Let’s look at other series with controversial finales. Lost ended with them being dead, yes, but not the whole time. I cannot stress this enough. The “purgatory” that everyone hated and said they knew about the whole time was nothing more than a place to meet up together before moving on to the afterlife. They didn’t all die in the crash. Boone, Shannon, Jack, Sun, Jin, and more died on the island from events after the crash. Locke died off the island when Ben strangled him. Hurley and the rest died at some point after the events of the rest of the series. It’s hard to picture all the timelines at once, but some waited in the church longer than others. Jack was the last to arrive emotionally and understand what was happening to them, and we saw all of this through his perspective. Others lived longer physically, but Jack’s disbelief finally died when he entered the church. Now, if everyone had understood the metaphysical connotations of what the “The End” meant instead of just saying, “I don’t get it. That’s stupid,” then the finale would not have gotten the mixed reviews that it did. To anyone who says they disagree with me, I say that you could tell how spiritual and destiny-based the series was going to become from the first season, so to go through the end of the sixth and say it shouldn’t have been that way is outlandish. If someone tried to tell me the events of Lost were a true story, I’d tell them to get the hell out of here. Fortunately, this is a fictional show set in a fictional universe where islands move, time travel is possible, and black smoke monsters exist. You should have known it wouldn’t be rooted in science. In this universe, the battle between the man of science and the man of faith ends in the nonbeliever finally admitting defeat. “We have to go back,” is right, Jack. We have to go back to when we could hold a suspension of disbelief and keep it at bay for an entire story, not just when it pleases us. There is no other way Lost could have ended without becoming an entirely different story, and I’m just fine with that.

The Sopranos ended in the most infamous blank screen in the history of television. People thought their cable cut out when it happened. In reality, creator David Chase and Co. did it on purpose. “How could they?!” “Who do they think they are?!” “What happens to Tony?!” You know what? It doesn’t matter. Look at any mob story. Tony’s gonna get whacked eventually, it doesn’t matter when or by whom. What matters is the story you saw up until that point. Did you enjoy it? Then you liked The Sopranos. Did you hate it? Then why did you keep watching for six long seasons? If you don’t like violence, sex, drugs, and language you probably shouldn’t have HBO to begin with.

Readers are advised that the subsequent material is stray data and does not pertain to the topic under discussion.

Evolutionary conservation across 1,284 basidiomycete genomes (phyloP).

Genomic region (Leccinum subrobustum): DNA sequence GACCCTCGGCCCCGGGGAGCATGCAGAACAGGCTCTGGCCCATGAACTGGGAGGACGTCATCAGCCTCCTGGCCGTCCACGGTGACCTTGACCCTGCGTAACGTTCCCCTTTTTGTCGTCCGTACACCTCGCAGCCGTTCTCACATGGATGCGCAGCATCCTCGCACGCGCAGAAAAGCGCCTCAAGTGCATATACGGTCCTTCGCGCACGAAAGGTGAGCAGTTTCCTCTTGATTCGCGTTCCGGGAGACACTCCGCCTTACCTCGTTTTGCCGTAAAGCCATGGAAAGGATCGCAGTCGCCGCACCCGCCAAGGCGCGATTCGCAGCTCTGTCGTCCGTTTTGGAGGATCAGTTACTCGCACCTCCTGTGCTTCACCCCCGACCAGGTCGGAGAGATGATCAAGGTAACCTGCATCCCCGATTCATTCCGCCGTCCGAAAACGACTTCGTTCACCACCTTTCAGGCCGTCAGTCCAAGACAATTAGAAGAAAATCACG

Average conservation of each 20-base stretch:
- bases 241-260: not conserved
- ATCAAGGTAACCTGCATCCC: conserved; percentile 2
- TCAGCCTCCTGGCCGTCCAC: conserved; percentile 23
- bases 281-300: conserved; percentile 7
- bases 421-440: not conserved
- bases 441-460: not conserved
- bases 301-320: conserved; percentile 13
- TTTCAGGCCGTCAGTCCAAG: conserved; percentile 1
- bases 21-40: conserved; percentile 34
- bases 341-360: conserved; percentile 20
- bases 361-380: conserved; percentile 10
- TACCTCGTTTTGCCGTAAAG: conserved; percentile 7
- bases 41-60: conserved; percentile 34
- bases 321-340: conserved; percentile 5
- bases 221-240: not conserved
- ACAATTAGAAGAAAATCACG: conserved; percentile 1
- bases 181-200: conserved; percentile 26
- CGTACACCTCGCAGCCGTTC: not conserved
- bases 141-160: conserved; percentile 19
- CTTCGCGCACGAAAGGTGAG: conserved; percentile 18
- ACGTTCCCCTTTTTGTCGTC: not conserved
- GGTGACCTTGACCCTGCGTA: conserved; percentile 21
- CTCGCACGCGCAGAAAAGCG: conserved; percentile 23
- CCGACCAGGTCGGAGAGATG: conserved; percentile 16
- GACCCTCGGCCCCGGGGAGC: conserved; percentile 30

Battlestar Galactica ended… in the past? Yes. This sci-fi series about exploring the depths of the universe and the consequences of artificial intelligence is set when humanity on earth is just beginning. They finally make it home to earth, but it’s a new home inhabited by primitive man. Didn’t like it? Tough. That’s what Ronald D. Moore wrote, so accept it for what it is. It’s his series, so he gets to decide how it ends. Just because viewers watch it doesn’t mean they should dictate how it progresses. I’m not going to tell my doctor how to treat me, and I’m not going to tell a television series creator how to end his or her show. Viewers may have wanted another ending – any ending – than this one, but this is how it ended. No amount of complaining is going to change it. If you’ve got a pen and paper, you can write your own science fiction opus that ends in a battle to the death of one species against another. The series ends with the Cylons still possibly out there somewhere and flashes forward to modern day with the beginnings of robotics and artificial intelligence, warning us of what is to come… or may have already happened.

Long story short: get over it. I’m not asking everyone to like every series finale because some are truly awful (although, that might be because the series was truly awful). All I’m asking is that you give it a real shot. Let it be. Don’t go into it thinking or wishing it to be something that it’s not, or else you’re going to resent spending time with the characters you loved. Don’t pay attention to what anybody else thinks about it, whether on the internet or in person. Feel free to disagree and argue points, but don’t tell me that I’m wrong. Liking or disliking something is mainly an emotional and subjective idea. You may or may not have an interest in the facts, say whether you like the science fiction aspects of Battlestar Galactica or not, and that may be what pulls you in, but it’s the characters that keep you watching every week. (Even if you don’t like sci-fi, it’s a stunning series.) As long as I’m interested in the characters, I’ll follow them anywhere they go.